Protests are possible throughout Kosovo, notably in northern areas of the country such as in Mitrovica, as the Kosovo Parliament is scheduled to hold a vote on the creation of a national army on Friday, December 14. This reform has been widely criticized by Serbia, which considers a national army as a threat to the Serb population living in northern Kosovo. Earlier on, Serbia threatened to respond with retaliatory measures, including military intervention, should the legislation pass. Localized transportation disruptions, along with possible unrest, are expected if protests erupt.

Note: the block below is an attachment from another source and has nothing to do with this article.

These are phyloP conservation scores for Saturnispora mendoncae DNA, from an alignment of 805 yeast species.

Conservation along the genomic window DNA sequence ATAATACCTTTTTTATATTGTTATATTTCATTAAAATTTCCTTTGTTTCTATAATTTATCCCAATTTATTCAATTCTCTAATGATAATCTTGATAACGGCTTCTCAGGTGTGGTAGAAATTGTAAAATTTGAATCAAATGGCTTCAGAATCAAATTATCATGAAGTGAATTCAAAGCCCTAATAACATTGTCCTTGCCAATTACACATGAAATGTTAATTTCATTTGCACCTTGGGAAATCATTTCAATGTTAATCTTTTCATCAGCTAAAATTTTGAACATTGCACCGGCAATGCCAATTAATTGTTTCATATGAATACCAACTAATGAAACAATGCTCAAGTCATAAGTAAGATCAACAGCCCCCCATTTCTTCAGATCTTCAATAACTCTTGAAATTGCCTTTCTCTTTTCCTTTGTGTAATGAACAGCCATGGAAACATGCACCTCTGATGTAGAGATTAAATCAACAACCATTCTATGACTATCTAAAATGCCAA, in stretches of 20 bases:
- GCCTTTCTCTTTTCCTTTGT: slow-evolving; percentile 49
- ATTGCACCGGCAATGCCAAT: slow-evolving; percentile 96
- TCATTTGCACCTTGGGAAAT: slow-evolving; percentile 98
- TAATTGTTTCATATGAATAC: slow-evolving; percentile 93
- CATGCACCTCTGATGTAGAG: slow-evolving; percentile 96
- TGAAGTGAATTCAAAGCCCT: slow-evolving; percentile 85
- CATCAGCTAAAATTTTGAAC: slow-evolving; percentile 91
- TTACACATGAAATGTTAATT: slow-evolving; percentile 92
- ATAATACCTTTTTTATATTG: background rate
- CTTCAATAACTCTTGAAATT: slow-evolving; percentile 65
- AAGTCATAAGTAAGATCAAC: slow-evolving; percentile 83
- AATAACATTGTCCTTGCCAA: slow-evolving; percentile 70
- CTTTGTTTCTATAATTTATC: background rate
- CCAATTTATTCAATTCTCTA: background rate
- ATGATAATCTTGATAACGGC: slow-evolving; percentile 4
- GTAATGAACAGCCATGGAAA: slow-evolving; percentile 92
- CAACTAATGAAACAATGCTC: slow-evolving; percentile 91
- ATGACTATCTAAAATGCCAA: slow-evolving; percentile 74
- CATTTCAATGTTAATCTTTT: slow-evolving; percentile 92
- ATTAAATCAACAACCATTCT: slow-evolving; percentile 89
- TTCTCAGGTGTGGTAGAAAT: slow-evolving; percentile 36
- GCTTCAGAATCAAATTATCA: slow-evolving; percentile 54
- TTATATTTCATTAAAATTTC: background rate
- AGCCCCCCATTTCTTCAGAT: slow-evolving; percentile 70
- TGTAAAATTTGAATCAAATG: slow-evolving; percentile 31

The Kosovo Parliament approved on principle the series of law transforming the Kosovo Security Force (KSF) into a national army on October 18. The KSF is currently a lightly armed force that deals mostly with crisis response. Despite threats by officials in Belgrade, a Serbian military intervention is highly unlikely as it seeks to join the EU in the coming years.
Serbian-Kosovar relations remain tense a decade after Kosovo declared independence from Serbia in 2008. Serbia does not recognize Kosovo's independence, still considering the country as under Serbian sovereignty.
Individuals in Kosovo are advised to monitor the situation and avoid demonstrations as a precaution.
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